Every month or so, usually when I’m in a meeting with a new team or even with a group of people I’ve been meeting regularly, there’s this one person that will ask me something along the lines of “you are such a digital person doing digital person things, why do you bring a notebook to meetings instead of a laptop?”
This question came up enough times this year that I feel like it’s worth documenting in case I need to come back to it and refine.
So why do I bring a notebook to meetings? 1
To me, meetings should be approached with the intent to listen. There is so much information blasted at us when a person explain even the most trivial thing we heard a billion times: Body language, the way they choose to emphasize certain topic and much more. It’s almost there is so much information going on between the lines than it’s almost equivalent to the one going into the lines themselves so adding whatever information is on a laptop screen (and will surely be there after the meeting is over) is just noise denying me from information I wouldn’t be able to get otherwise.
And that just the listening part. If the first part of an intentful meeting is being receptive, the other part is the feedback I’m giving to the other people present which includes all the social gestures and nuances of doing what what our brain has adapted to in millions of years - reading and processing social experiences in real time.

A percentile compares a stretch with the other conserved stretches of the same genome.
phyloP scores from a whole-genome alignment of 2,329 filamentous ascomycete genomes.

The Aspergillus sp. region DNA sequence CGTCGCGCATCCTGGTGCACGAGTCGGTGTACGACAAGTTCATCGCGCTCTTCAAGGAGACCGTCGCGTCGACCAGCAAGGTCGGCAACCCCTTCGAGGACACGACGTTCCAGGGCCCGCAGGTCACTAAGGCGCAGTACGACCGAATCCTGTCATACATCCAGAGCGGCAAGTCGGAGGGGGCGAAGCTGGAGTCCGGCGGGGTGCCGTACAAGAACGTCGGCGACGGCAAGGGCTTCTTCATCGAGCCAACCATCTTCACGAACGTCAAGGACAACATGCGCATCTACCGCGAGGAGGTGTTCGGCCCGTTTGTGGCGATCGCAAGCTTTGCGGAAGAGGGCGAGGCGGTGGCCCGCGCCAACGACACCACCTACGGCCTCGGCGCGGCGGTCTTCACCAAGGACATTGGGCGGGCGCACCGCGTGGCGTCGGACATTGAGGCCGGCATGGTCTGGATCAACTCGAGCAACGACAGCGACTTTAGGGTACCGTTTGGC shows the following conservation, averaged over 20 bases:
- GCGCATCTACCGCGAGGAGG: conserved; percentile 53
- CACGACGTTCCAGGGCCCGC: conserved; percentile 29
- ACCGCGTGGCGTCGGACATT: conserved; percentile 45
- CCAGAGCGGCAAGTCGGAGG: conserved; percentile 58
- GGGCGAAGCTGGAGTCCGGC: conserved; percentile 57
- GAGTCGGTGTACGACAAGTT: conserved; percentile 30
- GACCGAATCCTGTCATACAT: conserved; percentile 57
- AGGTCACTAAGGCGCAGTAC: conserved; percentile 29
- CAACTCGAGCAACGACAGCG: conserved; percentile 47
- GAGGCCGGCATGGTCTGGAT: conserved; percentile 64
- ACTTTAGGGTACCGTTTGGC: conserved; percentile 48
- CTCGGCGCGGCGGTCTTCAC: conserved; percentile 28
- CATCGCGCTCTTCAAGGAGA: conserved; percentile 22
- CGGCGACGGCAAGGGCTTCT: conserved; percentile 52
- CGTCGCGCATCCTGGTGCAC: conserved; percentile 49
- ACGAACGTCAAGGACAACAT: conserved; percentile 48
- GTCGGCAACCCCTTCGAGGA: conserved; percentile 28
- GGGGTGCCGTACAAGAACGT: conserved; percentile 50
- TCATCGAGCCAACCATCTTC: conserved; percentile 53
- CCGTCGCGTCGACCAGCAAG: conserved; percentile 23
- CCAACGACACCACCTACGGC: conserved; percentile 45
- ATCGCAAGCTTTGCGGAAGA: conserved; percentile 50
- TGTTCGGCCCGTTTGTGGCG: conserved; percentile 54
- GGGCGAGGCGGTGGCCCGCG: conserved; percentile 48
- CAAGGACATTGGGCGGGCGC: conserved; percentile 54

The notebook is there rarely as a note taking tool, even though I’ll sometime use it as such, but as a way to open up the space in front of me, have more visual space and show that I’m fully attentive and receptive to other people. Being “the digital person doing digital person things”, a fair share of my day is indeed spent in front of a computer so if I am given the opportunity to be social IRL - I might as well take it with both hands.
Obviously if I need to present \ demo \ prototype a thing I’ll definitely bring a laptop to a meeting. ↩
Post cover image by Green Chameleon
#retro is all about my post-processed thoughts on product management and often triggered by work related events. Opinions are my own and does not represent my past or current employers.